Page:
• Dark Reprise: His theme music is a variation on Philemon's Leitmotif.
  • Dead Person Impersonation: Albeit not a very good one. Akinari Kashihara was a meek man in a pullover vest with a permanent case of bed-head. His doppelganger has the same face, but dresses like a GQ model and wears a perpetual smirk. This was done intentionally: Jun felt ashamed of Akinari, so he wished for a father who wouldn't embarrass him. Nyarlathotep granted his wish in usual Jackass Genie fashion, impressing his friends by showing up unannounced at their playhouse. He also keeps a Masataka Amano skin-suit around to belittle and spite Maya.
  • Deal with the Devil: Most of the Masked Circle's members were promised their greatest wishes, in exchange for ignoring reality and destroying the lives of others. Later, Maya Okamura succumbed to her desire to vindicate her dead love and prove his mad theories correct, which placed her under Nyarlathotep's thrall; he keeps Okamura in his front pocket until the very end. Other suckers included the key members of the NWO, most notably General Sugawara, who threw his lot in with Nyarlathotep's men in hope of curing his terminal illness; he was rewarded by becoming an immortal (but hideous) monster.
  • Demonic Possession: He can pose as a Persona well enough. Once his host falls in battle, however, Nyarlathotep simply takes over their body and springs back up for Round 2. This is retroactively revealed to have happened to Kandori in the original Persona, and Jun suffers the same fate as Joker.
  • The Dreaded: He tends to have this effect on humans and Persona alike. Whenever he steps out of the shadows, the party members can sense him exuding a great power, reacting with dialogue such as "What....what is this feeling ? This cold...my....my Persona....is afraid !" Even the poker-faced Baofu's blood turns to ice.
  • Eldritch Abomination: He's a shapeshifting monster that comes from inside the darkness of every human heart and can break the lines between rumor and reality with a thought. Many of his forms also feature tentacles and various types of Body Horror.
    • Humanoid Abomination: He often takes the forms of humans to better manipulate and unnerve them. Katsuya and Baofu, no strangers to criminal profiling, suspect that he has more in common with us than he realizes, and that this is a flaw to be exploited.
      Baofu: That's definitely a human. The way he looks down on others… that's something only humans can do. Heh… All right, I'll tango with ya… As another human.
  • Everything's Better with Spinning: The enormous, elaborate clock behind the Time Count. It's covered in gold rings that spin and spin and spin... In hindsight, this foreshadows Sumaru City's eventual transformation into a halo-covered UFO.
  • Evil Albino: His "Time Count" form has pale skin and even paler hair.
  • Evil All Along: He helped the heroes as the Time Count but did that only to make his plans go smoothly.
  • Evil Counterpart: Philemon is all the good in humanity. Nyarlathotep is all the bad.
    • His "Time Castle" store in the heart of Sumaru City is a wonderful counterpoint to the Velvet Room. He exchanges cards, pontificates on fate and the insignificance of humans in the greater scheme, and his store reflects the progression of the overall plot (i.e. it slowly fills up with brainwashed NWO members and Shadows).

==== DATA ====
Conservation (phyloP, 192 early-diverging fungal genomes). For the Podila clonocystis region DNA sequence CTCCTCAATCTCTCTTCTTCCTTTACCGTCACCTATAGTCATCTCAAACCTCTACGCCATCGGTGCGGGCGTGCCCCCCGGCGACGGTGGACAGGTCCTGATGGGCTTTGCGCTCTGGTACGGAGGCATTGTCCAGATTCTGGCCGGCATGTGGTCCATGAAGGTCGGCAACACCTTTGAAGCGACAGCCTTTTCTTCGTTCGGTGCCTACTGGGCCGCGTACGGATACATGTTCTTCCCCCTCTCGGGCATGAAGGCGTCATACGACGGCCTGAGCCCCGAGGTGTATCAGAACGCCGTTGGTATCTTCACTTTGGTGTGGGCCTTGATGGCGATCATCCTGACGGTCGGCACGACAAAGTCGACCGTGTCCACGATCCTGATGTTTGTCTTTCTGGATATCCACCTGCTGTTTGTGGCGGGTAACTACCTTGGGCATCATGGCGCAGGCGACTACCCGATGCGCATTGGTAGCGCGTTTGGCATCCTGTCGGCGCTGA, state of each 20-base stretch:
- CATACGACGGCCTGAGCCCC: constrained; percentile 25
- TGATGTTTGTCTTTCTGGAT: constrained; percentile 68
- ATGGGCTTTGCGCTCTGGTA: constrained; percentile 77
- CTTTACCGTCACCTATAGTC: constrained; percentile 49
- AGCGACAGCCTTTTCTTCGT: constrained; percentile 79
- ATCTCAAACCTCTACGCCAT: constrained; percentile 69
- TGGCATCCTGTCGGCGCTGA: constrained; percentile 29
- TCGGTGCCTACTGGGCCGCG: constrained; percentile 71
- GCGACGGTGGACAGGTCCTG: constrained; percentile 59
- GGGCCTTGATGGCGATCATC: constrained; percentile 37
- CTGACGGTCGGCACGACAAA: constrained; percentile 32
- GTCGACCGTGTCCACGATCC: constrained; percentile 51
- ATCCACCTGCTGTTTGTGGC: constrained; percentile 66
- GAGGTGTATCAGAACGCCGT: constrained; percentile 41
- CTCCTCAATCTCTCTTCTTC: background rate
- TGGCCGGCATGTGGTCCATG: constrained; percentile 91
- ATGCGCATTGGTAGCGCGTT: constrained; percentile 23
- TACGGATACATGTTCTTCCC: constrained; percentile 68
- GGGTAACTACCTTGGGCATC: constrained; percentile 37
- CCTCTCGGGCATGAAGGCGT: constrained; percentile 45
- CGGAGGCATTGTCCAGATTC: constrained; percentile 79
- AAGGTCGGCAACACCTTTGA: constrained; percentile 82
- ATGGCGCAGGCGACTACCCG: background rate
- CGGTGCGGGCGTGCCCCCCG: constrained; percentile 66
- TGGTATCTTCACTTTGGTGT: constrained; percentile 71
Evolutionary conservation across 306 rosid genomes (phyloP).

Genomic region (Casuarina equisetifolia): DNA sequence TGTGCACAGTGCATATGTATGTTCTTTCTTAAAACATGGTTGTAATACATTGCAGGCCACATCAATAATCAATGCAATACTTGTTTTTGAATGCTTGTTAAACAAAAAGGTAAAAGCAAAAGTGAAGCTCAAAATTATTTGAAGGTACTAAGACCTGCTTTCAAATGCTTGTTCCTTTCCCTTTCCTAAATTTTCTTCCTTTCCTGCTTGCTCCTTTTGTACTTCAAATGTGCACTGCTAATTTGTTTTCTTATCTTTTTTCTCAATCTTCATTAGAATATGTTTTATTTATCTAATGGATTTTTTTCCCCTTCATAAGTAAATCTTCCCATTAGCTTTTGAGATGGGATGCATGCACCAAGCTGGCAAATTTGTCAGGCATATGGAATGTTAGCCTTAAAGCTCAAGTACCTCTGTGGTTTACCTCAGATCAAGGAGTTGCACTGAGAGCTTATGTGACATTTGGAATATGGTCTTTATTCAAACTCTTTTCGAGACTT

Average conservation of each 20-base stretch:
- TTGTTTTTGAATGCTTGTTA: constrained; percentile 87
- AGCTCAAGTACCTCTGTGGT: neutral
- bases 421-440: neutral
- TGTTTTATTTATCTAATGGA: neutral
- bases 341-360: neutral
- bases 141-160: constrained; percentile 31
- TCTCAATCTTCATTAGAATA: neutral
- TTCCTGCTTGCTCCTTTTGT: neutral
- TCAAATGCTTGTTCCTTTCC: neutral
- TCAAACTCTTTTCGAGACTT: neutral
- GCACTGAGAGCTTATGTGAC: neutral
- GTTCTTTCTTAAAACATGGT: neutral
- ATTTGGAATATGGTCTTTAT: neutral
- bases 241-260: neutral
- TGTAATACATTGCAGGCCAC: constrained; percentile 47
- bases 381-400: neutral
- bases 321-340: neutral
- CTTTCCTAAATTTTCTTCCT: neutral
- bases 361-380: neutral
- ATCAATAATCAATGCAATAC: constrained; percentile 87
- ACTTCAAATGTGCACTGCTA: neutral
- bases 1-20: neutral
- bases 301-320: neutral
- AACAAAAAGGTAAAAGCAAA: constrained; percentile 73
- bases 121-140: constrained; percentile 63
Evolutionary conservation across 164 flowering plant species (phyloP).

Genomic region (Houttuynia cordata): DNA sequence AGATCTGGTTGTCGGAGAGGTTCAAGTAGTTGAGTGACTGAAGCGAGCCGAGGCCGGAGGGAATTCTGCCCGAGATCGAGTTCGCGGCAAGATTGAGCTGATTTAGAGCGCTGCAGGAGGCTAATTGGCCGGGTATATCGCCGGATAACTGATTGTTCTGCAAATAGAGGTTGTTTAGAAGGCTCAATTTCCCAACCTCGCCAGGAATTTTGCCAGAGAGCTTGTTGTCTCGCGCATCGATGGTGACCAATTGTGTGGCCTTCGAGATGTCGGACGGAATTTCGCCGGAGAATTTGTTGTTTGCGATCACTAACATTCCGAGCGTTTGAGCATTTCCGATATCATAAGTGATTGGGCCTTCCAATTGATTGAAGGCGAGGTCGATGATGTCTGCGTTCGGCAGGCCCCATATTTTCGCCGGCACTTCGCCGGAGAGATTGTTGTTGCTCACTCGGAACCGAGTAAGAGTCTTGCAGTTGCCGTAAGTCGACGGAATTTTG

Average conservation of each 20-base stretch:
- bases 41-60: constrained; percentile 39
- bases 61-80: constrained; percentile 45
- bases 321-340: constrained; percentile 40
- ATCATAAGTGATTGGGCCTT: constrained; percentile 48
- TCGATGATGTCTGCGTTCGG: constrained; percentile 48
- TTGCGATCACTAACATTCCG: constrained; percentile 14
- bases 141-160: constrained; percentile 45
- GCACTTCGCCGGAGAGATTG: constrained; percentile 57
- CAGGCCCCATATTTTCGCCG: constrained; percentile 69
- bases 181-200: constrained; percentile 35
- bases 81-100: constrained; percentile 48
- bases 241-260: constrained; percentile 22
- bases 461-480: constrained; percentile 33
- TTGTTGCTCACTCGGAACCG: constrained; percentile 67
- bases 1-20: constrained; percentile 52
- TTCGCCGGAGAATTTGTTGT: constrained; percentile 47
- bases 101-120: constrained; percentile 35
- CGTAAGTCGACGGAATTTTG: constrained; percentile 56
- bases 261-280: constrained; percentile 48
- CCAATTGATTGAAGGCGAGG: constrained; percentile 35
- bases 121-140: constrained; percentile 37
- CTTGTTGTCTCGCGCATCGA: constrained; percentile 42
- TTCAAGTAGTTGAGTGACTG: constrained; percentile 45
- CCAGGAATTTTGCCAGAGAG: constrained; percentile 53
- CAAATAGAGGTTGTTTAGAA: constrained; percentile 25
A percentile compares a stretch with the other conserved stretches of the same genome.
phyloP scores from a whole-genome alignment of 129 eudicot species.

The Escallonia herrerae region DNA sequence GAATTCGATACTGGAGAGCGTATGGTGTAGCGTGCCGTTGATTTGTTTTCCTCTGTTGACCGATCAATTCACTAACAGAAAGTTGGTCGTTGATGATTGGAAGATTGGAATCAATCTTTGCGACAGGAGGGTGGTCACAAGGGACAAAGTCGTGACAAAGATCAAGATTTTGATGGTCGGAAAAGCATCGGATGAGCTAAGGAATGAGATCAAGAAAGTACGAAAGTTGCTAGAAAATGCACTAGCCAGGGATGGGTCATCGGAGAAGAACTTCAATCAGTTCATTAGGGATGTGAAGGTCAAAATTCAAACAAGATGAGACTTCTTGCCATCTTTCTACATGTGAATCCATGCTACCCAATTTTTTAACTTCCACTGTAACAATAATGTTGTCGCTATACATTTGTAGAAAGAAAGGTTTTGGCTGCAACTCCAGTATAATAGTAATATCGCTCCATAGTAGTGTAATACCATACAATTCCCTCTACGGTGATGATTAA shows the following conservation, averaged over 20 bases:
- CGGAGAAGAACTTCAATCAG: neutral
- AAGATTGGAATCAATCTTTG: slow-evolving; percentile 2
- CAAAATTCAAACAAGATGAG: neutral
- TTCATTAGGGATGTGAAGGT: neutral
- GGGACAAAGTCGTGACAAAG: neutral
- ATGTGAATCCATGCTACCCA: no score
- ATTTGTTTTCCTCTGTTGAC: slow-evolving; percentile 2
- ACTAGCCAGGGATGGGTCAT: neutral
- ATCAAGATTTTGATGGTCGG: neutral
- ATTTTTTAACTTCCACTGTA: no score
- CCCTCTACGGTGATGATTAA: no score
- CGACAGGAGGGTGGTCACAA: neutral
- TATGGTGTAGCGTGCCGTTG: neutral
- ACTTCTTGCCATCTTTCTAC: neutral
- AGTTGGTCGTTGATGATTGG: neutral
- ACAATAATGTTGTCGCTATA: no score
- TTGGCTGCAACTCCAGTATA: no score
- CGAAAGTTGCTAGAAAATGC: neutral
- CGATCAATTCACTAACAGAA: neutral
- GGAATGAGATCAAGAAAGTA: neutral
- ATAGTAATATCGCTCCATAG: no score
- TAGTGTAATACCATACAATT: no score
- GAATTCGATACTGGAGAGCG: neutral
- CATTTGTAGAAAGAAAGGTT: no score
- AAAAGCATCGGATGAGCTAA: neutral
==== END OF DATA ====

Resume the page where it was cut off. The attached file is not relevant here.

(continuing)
• Evil Gloating: "Let me see your terrified faces."
  • Evil Will Fail: After he's defeated, Nyarlathotep notes with bitter irony that he's become the unwitting instigator of man's evolution; "chaos" being the wellspring of Philemon's "potential."
  • Faux Affably Evil: "You desired all of this! Smile a little! You're contradicting yourself!"
  • Final Boss Preview: The "Fuhrer" summons the Moon Howler as his Persona. You aren't going to see it again until the sequel. He also converses with you throughout the game as "Time Count", the helpful-but-smug card monger.
  • For the Evulz: Neither he nor Philemon have any real stake in their wager. Nyarlathotep wants to destroy the planet... for kicks.
  • A Form You Are Comfortable With: Often appears as friends or family members of the humans he's trying to manipulate at the moment.
  • Guardian Entity: To Joker and Kandori, manifesting as a Persona for each.
  • The Heartless: He's the anthropomorphic personification of the negative emotions of humanity as a whole: fear, hatred, anger, and all our other weaknesses.
  • Hidden Villain
  • High-Class Glass / Making a Spectacle of Yourself: The Time Count's clock-shaped monocle.
  • Hope Crusher: He delights in destroying other's hope and sanity.
  • Humanity on Trial: He's perfectly happy to tip the scales, though.
  • I Have Your Wife: Abducts Lisa, Eikichi, and Jun at the climax of Eternal Punishment, then threatens to restore their memories (which would doom the planet).
  • Let's Fight Like Gentlemen: It becomes evident that something is off when Tatsuya's party corners him in Xibalba. As the "Fuhrer", he responds to each attack with a Palpatine-like "good", and the Great Father wraps up the fight by praising your strength. These are just sparring matches for his personal amusement; Philemon wonders if playing the father figure has made him go "soft," suggesting that he's far less merciful under normal conditions. Nyarlathotep just chuckles and admits that his counterpart was right about humans: they're fun to play with. This might be because with Okamura in place, he's already all but won and he's just dragging on the battle for the lulz to be had at the end.
    • He's less cordial in Eternal Punishment, when the Moon Howler takes off the kid gloves. ("You are all DEAD!")